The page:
Ein Zur Spring – the Byzantine Period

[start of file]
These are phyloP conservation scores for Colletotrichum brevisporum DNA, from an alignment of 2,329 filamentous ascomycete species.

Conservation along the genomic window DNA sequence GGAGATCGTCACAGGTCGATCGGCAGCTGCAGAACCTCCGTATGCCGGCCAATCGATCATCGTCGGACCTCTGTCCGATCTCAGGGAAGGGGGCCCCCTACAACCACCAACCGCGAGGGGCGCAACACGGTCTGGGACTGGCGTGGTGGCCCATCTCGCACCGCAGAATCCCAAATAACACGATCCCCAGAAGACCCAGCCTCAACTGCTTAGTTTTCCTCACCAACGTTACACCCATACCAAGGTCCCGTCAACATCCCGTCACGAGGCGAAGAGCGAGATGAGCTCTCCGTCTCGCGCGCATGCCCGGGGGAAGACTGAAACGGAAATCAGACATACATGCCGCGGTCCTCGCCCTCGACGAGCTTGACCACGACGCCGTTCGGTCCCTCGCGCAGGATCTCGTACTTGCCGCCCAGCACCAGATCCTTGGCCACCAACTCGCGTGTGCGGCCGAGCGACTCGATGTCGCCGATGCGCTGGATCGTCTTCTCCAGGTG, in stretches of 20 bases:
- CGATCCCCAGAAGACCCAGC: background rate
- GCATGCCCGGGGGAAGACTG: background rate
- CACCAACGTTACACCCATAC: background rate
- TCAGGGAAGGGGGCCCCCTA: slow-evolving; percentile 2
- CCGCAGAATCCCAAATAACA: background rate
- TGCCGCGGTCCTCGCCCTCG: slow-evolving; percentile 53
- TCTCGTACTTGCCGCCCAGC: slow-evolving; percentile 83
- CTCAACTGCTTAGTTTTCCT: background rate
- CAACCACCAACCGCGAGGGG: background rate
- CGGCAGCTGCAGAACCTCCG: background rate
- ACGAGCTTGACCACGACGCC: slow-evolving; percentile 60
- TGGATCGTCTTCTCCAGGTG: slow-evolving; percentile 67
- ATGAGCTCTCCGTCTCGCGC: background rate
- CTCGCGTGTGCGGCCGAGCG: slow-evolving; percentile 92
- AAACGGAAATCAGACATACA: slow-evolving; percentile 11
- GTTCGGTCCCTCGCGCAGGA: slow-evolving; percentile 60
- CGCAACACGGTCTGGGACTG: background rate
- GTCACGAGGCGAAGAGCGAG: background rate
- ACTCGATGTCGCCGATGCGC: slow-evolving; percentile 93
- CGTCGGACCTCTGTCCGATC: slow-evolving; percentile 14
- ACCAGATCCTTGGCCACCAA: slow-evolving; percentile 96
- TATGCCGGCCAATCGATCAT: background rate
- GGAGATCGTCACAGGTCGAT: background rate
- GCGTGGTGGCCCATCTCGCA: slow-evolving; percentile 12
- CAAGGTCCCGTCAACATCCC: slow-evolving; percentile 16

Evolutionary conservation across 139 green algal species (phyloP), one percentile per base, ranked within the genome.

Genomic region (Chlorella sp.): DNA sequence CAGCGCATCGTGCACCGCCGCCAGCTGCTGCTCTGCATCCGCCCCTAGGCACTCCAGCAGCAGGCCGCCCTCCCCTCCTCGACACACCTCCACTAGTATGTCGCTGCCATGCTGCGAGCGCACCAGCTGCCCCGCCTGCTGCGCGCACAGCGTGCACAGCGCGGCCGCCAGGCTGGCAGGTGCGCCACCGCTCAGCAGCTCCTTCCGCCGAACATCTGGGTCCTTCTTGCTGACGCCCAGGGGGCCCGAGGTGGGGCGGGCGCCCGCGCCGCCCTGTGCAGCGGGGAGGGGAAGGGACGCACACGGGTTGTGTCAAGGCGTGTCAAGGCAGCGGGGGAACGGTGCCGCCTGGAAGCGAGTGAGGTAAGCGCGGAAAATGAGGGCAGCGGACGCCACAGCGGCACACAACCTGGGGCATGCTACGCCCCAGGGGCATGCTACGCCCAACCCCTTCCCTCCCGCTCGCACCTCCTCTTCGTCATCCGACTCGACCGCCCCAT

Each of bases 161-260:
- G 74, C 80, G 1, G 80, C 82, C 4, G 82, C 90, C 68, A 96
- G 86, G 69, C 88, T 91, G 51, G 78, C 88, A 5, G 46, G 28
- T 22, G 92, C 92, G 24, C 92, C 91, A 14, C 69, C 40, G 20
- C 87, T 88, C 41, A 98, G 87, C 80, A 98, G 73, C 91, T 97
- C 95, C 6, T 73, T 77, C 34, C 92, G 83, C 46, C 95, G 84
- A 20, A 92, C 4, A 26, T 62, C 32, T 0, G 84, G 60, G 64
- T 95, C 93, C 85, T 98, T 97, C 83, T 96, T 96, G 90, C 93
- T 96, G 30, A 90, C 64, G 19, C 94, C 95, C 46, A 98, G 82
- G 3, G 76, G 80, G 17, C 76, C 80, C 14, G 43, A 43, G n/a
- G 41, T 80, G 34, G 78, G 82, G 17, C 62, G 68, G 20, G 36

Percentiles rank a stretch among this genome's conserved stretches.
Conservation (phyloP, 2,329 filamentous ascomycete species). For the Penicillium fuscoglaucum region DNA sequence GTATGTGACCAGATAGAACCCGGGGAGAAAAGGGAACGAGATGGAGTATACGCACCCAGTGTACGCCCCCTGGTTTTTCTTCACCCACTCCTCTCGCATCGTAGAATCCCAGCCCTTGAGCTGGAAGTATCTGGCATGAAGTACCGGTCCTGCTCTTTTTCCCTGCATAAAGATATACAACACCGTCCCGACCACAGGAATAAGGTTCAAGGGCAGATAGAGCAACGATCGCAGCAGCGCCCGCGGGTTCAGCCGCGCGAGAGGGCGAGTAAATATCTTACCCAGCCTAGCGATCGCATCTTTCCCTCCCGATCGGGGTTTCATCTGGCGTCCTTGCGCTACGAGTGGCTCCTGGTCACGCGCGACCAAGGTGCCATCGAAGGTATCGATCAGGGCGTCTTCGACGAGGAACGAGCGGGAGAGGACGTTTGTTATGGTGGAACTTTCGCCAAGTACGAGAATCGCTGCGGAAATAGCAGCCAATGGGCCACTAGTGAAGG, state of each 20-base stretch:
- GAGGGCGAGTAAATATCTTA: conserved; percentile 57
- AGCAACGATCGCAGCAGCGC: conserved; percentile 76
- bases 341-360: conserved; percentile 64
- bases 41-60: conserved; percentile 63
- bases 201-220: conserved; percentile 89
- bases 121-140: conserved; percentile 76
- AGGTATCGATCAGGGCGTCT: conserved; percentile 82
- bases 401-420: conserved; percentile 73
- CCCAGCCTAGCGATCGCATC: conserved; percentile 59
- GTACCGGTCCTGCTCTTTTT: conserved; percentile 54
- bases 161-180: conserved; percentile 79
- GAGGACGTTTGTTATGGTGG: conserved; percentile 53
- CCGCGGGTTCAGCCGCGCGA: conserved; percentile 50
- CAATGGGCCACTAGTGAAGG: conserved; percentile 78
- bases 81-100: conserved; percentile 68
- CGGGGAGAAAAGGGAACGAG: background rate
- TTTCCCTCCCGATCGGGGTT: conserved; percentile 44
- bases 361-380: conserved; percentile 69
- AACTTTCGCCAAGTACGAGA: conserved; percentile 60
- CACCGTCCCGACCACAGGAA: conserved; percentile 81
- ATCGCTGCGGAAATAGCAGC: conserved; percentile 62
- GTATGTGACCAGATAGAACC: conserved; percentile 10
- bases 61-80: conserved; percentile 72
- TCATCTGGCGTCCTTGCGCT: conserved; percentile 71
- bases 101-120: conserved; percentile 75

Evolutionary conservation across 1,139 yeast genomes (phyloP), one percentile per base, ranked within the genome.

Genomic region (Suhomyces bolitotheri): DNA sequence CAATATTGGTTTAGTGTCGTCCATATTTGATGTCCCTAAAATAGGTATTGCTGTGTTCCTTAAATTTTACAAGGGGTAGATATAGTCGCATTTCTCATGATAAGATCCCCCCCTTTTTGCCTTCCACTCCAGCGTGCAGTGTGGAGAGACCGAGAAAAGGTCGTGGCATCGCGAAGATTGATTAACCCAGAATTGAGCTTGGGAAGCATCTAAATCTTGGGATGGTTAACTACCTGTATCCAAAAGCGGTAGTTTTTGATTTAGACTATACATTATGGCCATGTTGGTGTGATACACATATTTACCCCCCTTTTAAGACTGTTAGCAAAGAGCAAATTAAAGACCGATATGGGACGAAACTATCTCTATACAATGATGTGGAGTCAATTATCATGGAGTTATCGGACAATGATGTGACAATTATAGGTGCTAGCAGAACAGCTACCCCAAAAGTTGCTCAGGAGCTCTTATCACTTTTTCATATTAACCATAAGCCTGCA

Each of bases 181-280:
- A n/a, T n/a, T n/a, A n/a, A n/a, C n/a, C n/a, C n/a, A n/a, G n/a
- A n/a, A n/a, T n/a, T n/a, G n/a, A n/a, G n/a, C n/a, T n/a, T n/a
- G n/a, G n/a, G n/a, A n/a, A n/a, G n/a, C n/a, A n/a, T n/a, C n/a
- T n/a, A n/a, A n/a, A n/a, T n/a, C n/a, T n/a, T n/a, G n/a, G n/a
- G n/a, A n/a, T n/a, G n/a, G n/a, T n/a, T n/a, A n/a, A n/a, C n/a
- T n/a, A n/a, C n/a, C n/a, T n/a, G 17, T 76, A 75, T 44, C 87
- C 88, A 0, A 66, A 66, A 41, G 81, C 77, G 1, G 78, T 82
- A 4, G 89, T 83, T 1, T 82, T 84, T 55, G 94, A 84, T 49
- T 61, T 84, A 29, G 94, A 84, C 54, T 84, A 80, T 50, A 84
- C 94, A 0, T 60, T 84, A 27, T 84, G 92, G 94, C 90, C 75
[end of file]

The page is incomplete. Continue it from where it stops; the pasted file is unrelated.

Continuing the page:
A hoard of 2,100 coins from the Byzantine Period was found in the Ein Zur Spring. It appears that the coins were thrown into the spring as part of an ancient custom that ascribes healing abilities to its water. We also have a description of a journey from Bordeaux, in southern France, to the Holy Land and Jerusalem, and the return to Bordeaux. The name of the traveller is unknown to us. The journey from Bordeaux is one of the first descriptions by travellers and tourists who visited the Land of Israel during the Byzantine Period as part of the crusades to the holy sites. The traveller from Bordeaux describes the names of the sites they camped in or passed by. A more detailed description was provided for very important sites such as those in Judea, and particularly those in Jerusalem. In his/her description of the journey from Caesaria to Tzippori the traveller mentions “Mt. Sina”, after the third milestone from Caesaria, and mentions the special properties of the spring found at this site, where “a woman who bathes in it becomes pregnant”. The spring of fertility from the traveller’s description is commonly identified as the spring we call Ein Zur, at the foot of Horvat ‘Aqav. The coins were thrown into the spring, as a wishing well, most probably by women who sought a cure for their sterility.